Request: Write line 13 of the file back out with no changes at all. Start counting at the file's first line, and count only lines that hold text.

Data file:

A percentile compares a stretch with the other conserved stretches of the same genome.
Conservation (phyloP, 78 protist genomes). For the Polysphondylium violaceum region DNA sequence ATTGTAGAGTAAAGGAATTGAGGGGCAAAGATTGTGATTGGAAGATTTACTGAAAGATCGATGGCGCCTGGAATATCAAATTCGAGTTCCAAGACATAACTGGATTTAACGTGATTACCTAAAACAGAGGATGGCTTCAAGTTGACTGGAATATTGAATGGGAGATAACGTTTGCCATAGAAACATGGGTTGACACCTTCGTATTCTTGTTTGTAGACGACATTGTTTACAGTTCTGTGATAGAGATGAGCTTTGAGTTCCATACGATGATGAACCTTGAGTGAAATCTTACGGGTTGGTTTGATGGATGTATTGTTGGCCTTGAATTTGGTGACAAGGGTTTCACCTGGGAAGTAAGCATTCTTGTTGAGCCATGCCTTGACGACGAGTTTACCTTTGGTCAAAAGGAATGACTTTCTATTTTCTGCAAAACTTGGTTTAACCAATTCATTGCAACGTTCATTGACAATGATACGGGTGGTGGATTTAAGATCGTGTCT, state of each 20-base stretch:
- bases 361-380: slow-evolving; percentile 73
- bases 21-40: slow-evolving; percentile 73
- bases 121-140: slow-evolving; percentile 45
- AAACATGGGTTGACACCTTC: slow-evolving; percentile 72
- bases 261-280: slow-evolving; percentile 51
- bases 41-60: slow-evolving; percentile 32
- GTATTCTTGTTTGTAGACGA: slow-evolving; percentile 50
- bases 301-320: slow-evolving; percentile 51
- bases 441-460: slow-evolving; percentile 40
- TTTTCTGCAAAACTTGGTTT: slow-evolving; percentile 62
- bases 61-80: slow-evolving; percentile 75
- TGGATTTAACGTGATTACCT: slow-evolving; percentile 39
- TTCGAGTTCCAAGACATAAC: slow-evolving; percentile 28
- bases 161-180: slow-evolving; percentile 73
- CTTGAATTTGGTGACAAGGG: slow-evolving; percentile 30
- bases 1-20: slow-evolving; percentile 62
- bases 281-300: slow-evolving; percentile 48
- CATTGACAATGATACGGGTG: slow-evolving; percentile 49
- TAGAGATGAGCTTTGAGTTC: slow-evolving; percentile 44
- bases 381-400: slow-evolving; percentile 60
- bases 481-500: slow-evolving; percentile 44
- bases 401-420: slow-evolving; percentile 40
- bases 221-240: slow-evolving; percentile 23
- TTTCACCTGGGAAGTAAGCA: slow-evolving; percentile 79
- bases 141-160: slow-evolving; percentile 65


- bases 61-80: slow-evolving; percentile 75